Depeche Mode ‎– Delta Machine

Label:
Columbia ‎– 88765 46063 1, Mute ‎– 88765460631
Format:
2 × Vinyl, LP, Album
Country:
Released:
Genre:
Style:

Tracklist Hide Credits

A1 Welcome To My World
Written-By – Martin L. Gore
4:56
A2 Angel
Written-By – Martin L. Gore
3:58
A3 Heaven
Written-By – Martin L. Gore
4:05
A4 Secret To The End
Written-By – Dave Gahan, Kurt Uenala
5:12
B1 My Little Universe
Written-By – Martin L. Gore
4:24
B2 Slow
Written-By – Martin L. Gore
3:45
B3 Broken
Written-By – Dave Gahan, Kurt Uenala
3:58
B4 The Child Inside
Written-By – Martin L. Gore
4:16
B5 Soft Touch / Raw Nerve
Written-By – Martin L. Gore
3:27
C1 Should Be Higher
Written-By – Dave Gahan, Kurt Uenala
5:04
C2 Alone
Written-By – Martin L. Gore
4:29
C3 Soothe My Soul
Written-By – Martin L. Gore
5:22
C4 Goodbye
Written-By – Martin L. Gore
5:03
D1 Long Time Lie
Written-By – Dave Gahan, Martin L. Gore
4:23
D2 Happens All The Time
Written-By – Dave Gahan, Kurt Uenala
4:20
D3 Always
Written-By – Martin L. Gore
5:07
D4 All That's Mine
Written-By – Dave Gahan, Kurt Uenala
3:24

Companies, etc.

Credits

  • A&RDaniel Miller
  • Design, Photography ByAnton Corbijn
  • Engineer [Assistant At Jungle City]Dan Tobiason
  • Engineer [Assistant At Santa Barbara Sound Design]Tomas Deltoro-Diaz, Will Loomis
  • Engineer [Engineered By]Ferg Peterkin
  • Engineer [Mix Engineer]Rob Kirwan
  • ManagementJonathan Kessler
  • Management [Depeche Mode Office]JD Fanger*, Venusnote Ltd.*
  • Management [For]Baron Inc.
  • Mastered ByBunt Stafford-Clark
  • Mixed ByFlood
  • Mixed By [Mix Assistant]Drew Smith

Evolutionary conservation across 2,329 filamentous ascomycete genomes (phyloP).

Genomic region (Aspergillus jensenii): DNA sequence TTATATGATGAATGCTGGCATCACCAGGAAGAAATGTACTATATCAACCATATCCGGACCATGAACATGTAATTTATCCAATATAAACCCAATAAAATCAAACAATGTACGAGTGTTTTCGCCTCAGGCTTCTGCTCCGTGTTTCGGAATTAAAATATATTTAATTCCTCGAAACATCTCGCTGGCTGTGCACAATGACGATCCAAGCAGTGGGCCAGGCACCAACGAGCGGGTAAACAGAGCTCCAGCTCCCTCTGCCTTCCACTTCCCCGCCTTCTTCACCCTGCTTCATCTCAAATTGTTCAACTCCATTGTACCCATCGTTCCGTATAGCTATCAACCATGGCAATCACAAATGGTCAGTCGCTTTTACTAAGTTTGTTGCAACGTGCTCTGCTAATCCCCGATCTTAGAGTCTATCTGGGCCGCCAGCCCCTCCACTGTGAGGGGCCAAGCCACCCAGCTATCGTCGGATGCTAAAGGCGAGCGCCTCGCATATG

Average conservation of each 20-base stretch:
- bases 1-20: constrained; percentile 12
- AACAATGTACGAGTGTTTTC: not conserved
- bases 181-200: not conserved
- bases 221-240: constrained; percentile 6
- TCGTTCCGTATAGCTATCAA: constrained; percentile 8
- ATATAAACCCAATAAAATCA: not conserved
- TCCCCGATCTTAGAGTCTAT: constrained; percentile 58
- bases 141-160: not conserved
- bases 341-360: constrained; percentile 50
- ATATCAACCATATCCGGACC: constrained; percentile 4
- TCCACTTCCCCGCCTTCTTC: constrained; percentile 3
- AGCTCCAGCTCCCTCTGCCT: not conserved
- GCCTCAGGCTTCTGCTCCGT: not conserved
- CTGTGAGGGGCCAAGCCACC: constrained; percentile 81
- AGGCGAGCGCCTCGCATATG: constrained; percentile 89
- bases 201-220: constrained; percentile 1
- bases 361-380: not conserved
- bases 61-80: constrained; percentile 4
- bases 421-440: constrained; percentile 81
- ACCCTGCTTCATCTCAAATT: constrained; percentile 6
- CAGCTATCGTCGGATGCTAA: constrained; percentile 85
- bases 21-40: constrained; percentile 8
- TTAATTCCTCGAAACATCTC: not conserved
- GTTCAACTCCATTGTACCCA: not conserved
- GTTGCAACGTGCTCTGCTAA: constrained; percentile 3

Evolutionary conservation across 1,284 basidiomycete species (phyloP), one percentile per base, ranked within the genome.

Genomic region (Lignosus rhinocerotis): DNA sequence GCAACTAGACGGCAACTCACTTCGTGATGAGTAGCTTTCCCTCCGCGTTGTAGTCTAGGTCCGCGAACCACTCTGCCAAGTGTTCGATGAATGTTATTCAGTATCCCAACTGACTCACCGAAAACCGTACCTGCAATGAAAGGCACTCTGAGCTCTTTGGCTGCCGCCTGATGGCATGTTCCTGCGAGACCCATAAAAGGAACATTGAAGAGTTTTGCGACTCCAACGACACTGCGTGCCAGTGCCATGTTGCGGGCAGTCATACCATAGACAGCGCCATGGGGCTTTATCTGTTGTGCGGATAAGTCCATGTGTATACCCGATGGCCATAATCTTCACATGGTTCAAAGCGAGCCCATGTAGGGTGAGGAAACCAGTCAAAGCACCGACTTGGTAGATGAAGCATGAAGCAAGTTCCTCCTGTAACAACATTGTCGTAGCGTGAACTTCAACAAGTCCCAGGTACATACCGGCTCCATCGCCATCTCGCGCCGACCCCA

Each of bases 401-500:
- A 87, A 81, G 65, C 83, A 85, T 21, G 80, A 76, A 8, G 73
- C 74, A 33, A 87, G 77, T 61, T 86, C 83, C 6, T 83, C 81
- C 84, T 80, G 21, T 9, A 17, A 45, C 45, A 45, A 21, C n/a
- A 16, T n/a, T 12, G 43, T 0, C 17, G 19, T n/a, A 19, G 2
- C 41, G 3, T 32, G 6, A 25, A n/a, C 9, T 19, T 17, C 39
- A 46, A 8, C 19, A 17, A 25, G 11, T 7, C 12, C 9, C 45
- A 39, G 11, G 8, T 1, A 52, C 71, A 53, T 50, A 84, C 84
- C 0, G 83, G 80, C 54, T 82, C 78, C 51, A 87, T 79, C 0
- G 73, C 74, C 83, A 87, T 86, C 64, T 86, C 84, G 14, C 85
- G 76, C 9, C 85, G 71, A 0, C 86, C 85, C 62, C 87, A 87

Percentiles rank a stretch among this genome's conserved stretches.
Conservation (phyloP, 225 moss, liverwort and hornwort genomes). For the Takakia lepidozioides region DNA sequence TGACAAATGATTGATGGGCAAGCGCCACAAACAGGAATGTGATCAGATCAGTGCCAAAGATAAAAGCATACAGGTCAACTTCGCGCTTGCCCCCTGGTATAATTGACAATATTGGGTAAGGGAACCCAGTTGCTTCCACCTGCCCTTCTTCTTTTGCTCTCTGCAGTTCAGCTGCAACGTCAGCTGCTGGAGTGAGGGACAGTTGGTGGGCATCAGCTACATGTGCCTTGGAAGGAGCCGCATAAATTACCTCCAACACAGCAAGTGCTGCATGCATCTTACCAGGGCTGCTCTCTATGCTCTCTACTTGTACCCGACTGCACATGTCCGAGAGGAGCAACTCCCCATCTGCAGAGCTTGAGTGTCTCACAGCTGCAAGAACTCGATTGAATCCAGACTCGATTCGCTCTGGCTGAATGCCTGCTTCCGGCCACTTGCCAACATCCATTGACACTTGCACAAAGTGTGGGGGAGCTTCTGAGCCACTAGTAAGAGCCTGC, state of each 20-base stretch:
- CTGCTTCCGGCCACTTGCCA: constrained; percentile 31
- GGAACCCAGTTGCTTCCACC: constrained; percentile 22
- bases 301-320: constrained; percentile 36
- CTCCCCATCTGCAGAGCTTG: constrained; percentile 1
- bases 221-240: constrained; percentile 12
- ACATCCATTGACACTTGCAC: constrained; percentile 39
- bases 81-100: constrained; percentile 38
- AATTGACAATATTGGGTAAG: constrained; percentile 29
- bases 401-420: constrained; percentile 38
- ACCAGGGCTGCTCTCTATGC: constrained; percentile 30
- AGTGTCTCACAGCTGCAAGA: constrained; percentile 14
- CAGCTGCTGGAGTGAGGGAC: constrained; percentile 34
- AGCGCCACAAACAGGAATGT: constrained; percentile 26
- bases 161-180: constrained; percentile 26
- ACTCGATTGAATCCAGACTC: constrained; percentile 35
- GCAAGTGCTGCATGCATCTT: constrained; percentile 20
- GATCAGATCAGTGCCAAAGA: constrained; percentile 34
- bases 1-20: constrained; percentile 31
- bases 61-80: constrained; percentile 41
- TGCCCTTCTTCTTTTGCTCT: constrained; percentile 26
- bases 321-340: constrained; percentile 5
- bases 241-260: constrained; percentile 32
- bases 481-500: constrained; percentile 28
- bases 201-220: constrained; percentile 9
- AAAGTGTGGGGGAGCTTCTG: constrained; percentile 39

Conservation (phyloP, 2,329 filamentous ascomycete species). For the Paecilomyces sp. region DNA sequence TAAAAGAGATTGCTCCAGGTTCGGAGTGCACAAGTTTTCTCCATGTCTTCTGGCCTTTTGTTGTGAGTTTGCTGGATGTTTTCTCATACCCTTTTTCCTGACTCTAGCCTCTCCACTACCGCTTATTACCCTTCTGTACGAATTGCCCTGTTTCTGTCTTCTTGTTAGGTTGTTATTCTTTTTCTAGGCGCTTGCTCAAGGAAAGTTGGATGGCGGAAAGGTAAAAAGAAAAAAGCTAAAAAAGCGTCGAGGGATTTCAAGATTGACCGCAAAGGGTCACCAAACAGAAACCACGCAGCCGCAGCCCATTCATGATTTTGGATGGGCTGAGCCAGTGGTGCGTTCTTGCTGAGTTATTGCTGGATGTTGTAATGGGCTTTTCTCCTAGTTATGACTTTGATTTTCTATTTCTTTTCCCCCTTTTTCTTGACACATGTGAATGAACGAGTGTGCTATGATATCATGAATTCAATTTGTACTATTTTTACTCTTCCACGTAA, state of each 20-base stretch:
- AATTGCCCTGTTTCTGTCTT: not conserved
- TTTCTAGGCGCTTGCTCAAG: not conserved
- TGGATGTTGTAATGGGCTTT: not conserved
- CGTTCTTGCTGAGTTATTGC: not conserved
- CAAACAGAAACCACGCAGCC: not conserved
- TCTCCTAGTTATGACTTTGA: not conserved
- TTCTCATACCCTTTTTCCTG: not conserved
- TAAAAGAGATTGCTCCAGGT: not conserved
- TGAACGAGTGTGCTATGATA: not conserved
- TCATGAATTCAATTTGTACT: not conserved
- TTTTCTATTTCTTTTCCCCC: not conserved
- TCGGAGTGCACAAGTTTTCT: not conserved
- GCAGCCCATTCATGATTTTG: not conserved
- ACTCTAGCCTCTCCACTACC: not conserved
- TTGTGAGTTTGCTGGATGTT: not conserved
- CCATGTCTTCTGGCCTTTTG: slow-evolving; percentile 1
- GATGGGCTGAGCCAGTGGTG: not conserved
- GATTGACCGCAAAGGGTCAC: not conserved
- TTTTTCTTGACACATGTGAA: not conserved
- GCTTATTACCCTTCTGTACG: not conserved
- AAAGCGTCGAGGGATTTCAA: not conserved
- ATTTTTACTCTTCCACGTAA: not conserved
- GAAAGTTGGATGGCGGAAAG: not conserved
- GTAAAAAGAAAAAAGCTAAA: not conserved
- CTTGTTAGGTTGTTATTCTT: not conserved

• Other [Special Thanks] – Alex Pollock, Andrew Thompson, Andrew Zweck, Anton Corbijn, Ashley Newton, Barbara Charone, Benny Tarantini, Byron Carr, Carleen Donovan, Cathy Madrid, Daniel “The Brat” Barassi*, Dave Bett*, Dom Camardella, Edgar Berger, Erika Alfredson, Gordon Williams, Guy Moot, James Spano, Joakim Johansson, John Fleckenstein, John Gianquitto, Josh Smith, Justin Pritchard, Lars Murray, M.J., Marek Lieberberg, Mark Ashelford, Rick De La Croix, Rob Stringer, Ronnie “Chopper” Harris, Ros Earls, San Phillips, Saul Levitz, Scott Greer, Sian Roberts, Ted Goetz, Will Everitt, Will Hinton
  • Performer [Depeche Mode Is]Andy Fletcher*, Dave Gahan, Martin Gore*
  • ProducerBen Hillier
  • Programmed By [Additional Programming], Recorded By [Vocal Recording]Kurt Uenala
  • Programmed By [Programming]Christoffer Berg

Notes

Released in a matte gatefold sleeve and printed inner sleeves. Includes mp3 download coupon.

Sticker on front cover (applied on the shrink-wrap):
"BRAND NEW RECORDING. Also Includes A High Quality 320kbps Digital Download Of This Album. 88765460631"

Durations do not appear on the release.

℗ & © 2013 Venusnote Ltd., under exclusive license to Columbia Records, a division of Sony Music Entertainment / Distributed by Sony Music Entertainment. Dystrybucja w Polsce: Sony Music Entertainment Poland Sp. z o.o.